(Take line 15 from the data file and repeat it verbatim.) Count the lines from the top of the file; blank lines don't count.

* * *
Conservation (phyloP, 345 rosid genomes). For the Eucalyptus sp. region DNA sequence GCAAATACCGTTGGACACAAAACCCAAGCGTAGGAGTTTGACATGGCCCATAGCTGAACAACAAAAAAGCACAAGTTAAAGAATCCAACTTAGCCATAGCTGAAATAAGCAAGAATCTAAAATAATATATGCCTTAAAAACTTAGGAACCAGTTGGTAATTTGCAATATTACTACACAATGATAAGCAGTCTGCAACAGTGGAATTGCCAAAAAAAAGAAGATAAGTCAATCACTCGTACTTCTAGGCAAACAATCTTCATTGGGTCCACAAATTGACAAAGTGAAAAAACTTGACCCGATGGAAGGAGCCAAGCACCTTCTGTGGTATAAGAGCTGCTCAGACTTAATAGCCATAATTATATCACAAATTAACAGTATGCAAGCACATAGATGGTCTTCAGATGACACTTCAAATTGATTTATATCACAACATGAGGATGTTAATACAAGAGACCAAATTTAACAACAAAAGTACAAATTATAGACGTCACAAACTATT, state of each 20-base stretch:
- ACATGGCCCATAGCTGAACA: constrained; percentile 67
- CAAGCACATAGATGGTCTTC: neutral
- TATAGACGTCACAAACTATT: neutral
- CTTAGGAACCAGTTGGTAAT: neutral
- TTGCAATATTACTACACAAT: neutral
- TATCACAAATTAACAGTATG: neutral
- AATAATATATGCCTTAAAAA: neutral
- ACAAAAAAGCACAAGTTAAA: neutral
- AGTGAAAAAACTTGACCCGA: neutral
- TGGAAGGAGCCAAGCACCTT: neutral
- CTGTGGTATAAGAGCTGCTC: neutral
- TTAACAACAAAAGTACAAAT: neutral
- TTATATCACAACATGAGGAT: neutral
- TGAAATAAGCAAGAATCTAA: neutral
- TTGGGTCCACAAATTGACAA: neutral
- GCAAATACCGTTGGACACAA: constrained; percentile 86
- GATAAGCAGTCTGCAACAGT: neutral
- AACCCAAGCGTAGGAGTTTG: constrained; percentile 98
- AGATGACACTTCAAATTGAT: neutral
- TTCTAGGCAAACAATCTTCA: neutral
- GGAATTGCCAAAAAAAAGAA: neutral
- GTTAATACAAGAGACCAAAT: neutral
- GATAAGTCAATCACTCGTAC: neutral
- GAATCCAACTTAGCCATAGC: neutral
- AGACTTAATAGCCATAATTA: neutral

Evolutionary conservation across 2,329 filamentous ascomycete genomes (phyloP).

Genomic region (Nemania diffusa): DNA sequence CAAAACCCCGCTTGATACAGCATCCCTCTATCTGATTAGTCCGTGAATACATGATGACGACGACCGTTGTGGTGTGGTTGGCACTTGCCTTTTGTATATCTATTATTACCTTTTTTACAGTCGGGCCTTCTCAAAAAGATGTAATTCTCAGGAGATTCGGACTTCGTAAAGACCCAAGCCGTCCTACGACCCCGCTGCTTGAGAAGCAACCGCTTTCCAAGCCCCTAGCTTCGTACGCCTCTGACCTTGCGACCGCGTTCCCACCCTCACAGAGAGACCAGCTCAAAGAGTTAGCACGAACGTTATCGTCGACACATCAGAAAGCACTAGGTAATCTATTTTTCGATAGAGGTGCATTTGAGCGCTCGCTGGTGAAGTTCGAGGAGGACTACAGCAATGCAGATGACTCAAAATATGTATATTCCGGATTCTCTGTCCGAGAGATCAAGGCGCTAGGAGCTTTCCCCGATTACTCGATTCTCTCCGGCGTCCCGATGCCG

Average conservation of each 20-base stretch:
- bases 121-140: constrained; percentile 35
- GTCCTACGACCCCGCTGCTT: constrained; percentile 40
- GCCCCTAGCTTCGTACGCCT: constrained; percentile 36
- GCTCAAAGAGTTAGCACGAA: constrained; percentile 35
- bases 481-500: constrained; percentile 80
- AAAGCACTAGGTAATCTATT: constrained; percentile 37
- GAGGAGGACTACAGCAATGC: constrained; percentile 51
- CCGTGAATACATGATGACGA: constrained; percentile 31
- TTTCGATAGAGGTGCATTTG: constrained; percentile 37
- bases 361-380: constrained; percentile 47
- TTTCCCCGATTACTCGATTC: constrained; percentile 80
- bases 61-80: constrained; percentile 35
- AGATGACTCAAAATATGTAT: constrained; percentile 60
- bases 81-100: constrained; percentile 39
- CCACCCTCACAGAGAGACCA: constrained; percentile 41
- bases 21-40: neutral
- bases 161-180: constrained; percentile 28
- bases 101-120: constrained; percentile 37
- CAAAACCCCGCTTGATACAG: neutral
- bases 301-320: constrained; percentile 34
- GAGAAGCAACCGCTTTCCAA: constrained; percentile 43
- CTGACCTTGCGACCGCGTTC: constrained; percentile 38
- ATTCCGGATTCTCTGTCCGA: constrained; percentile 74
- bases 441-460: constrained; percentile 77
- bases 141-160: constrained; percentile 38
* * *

- TGAAATAAGCAAGAATCTAA: neutral